Definitions for Floodflʌd

This page provides all possible meanings and translations of the word Flood

Random House Webster's College Dictionary

floodflʌd(n.)

  1. a great flowing or overflowing of water, esp. over land not usu. submerged.

  2. any great outpouring or stream:

    a flood of tears.

  3. the Flood, a universal deluge mentioned in various ancient religions, esp. the deluge recorded in the Bible as having occurred in the time of Noah (Gen. 7).

    Category: Bible

  4. the rise or flowing in of the tide

    Category: Oceanography

    Ref: (opposed to ebb 1 ).

  5. a floodlight.

  6. Archaic. a large body of water.

  7. (v.t.)to cover with a flood; fill to overflowing.

  8. to cover or fill as if with a flood:

    roads flooded with cars.

  9. to overwhelm with an abundance of something:

    to be flooded with mail.

  10. to supply too much fuel to (the carburetor), so that the engine fails to start.

    Category: Automotive

  11. to floodlight.

  12. (v.i.)to flow or pour in or as if in a flood.

  13. to rise in a flood; overflow.

  14. to become flooded.

Origin of flood:

bef. 900; ME flod (n.), OE flōd; c. OFris, OS flōd, OHG fluot

Princeton's WordNet

  1. flood, inundation, deluge, alluvion(noun)

    the rising of a body of water and its overflowing onto normally dry land

    "plains fertilized by annual inundations"

  2. flood, inundation, deluge, torrent(noun)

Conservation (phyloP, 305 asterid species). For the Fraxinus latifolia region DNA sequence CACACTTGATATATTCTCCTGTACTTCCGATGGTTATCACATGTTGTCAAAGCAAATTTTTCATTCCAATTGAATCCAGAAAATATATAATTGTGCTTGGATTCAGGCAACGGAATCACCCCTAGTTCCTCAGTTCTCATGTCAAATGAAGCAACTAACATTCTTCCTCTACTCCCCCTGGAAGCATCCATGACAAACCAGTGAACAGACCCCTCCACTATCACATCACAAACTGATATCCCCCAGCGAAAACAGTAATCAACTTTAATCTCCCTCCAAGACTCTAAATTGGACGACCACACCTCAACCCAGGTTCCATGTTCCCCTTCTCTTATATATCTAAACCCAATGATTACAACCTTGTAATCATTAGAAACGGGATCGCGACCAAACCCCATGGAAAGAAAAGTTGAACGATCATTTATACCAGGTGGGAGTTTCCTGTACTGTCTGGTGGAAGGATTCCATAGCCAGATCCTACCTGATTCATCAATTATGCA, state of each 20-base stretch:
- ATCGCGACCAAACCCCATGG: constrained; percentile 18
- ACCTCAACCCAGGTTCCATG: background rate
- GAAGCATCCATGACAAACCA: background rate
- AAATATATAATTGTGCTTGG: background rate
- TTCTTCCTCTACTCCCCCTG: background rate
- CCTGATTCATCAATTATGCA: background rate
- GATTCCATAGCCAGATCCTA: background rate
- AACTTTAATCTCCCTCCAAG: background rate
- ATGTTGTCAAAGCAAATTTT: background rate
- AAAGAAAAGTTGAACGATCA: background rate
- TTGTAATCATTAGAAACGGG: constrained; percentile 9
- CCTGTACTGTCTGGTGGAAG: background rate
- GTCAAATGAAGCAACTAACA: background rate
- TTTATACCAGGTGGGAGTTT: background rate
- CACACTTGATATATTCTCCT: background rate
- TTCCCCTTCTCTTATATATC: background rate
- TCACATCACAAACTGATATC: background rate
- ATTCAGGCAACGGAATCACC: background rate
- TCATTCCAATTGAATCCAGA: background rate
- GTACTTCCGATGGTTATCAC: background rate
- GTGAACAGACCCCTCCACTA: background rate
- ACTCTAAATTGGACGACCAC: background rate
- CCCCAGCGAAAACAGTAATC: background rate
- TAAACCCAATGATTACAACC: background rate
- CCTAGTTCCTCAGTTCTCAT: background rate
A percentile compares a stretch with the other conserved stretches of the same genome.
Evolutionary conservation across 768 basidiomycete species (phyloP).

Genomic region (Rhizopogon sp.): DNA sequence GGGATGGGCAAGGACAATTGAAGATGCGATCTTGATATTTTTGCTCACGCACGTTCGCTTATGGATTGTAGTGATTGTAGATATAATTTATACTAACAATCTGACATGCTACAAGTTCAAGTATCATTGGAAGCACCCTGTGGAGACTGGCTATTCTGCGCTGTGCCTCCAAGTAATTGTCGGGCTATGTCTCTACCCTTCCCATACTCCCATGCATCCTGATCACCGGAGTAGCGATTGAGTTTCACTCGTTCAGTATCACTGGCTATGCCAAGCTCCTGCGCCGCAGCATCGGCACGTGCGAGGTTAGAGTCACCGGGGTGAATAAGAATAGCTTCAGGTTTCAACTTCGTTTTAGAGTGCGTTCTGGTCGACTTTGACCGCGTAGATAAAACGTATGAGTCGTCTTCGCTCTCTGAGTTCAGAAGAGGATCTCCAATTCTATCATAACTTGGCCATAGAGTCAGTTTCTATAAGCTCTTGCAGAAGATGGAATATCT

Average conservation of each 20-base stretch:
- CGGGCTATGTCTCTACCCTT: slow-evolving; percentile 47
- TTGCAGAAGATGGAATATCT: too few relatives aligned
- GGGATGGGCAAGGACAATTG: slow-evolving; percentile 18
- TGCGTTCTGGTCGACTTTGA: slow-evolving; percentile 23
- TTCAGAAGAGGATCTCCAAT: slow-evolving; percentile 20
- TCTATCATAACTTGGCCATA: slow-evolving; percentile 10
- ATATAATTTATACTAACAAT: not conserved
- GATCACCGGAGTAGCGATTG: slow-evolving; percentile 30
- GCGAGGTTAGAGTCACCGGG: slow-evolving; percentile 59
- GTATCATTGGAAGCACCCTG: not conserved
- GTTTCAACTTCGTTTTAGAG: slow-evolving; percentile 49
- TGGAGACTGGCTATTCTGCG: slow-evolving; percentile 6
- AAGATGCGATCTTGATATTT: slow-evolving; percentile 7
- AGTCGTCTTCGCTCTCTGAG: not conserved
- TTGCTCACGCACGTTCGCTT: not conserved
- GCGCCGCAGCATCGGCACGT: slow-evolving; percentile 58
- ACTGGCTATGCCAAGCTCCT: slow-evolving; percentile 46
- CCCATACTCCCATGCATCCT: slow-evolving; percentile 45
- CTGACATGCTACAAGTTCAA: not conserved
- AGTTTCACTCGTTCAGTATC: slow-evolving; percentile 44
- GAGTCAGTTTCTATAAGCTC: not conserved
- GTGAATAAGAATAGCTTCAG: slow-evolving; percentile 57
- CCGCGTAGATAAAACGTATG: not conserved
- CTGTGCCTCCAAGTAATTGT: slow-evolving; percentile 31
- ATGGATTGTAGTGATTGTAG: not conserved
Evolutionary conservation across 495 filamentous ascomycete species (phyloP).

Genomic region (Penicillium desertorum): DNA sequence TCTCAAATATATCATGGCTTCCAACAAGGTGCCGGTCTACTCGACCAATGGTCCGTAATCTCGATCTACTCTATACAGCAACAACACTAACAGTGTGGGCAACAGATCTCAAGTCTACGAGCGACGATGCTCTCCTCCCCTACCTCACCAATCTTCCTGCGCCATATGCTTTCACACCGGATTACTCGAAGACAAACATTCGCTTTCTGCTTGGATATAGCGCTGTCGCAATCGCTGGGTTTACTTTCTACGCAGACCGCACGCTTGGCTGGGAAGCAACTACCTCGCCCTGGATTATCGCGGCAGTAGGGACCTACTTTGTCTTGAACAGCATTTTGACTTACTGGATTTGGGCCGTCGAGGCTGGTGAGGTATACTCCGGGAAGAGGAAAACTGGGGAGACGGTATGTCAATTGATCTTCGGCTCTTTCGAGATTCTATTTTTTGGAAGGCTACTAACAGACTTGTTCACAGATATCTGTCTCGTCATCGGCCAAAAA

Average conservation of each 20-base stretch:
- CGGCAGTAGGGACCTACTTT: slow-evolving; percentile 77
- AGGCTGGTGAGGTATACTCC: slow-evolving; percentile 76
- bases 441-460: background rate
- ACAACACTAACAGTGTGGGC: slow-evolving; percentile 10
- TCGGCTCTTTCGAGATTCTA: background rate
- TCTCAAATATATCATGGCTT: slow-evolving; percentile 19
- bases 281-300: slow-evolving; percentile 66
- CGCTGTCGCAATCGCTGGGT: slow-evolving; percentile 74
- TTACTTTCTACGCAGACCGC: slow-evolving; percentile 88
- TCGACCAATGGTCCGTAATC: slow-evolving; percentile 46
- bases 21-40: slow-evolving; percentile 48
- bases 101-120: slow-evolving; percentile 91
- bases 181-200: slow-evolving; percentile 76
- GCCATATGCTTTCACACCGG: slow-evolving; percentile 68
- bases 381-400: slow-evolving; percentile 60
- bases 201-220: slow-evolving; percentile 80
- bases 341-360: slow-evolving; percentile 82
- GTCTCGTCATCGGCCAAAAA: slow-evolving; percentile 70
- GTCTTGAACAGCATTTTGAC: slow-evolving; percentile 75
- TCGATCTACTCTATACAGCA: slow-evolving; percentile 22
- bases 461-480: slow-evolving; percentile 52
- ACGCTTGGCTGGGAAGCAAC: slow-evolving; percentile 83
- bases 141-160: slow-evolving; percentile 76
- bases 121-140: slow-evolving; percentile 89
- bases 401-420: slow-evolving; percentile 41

an overwhelming number or amount

    "a flood of requests"; "a torrent of abuse"

  3. flood, floodlight, flood lamp, photoflood(noun)

    light that is a source of artificial illumination having a broad beam; used in photography

  4. flood, overflow, outpouring(noun)

    a large flow

  5. flood, flowage(noun)

    the act of flooding; filling to overflowing

  6. flood tide, flood, rising tide(verb)

    the occurrence of incoming water (between a low tide and the following high tide)

    "a tide in the affairs of men which, taken at the flood, leads on to fortune" -Shakespeare

  7. deluge, flood, inundate, swamp(verb)

    fill quickly beyond capacity; as with a liquid

    "the basement was inundated after the storm"; "The images flooded his mind"

  8. flood(verb)

    cover with liquid, usually water

    "The swollen river flooded the village"; "The broken vein had flooded blood in her eyes"

  9. flood, oversupply, glut(verb)

    supply with an excess of

    "flood the market with tennis shoes"; "Glut the country with cheap imports from the Orient"

  10. flood(verb)

    become filled to overflowing

    "Our basement flooded during the heavy rains"

Kernerman English Learner's Dictionary

  1. flood(noun)ʌd

    when an area of land is completely covered by water

    houses that were destroyed in the floods; natural disasters such as flood and fire

  2. floodʌd

    a large number of people or things coming at the same time

    a flood of bills in the mail; a flood of emotion

  3. flood(verb)ʌd

    to cover or become covered with water

    The path had been flooded by the river.; The building was flooded.

  4. floodʌd

    to fill a place or arrive in large numbers

    Sunlight flooded the bedroom.; refugees flooding into the camps; The school has been flooded with complaints.

Wiktionary

  1. flood(Noun)

    A (usually disastrous) overflow of water from a lake or other body of water due to excessive rainfall or other input of water.

  2. flood(Noun)

    A large number or quantity of anything appearing more rapidly than can easily be dealt with.

  3. flood(Noun)

    A floodlight

  4. flood(Verb)

    To overflow.

  5. flood(Verb)

    To cover or partly fill as if by a flood.

  6. flood(Verb)

    To provide (someone or something) with a larger number or quantity of something than cannot easily be dealt with.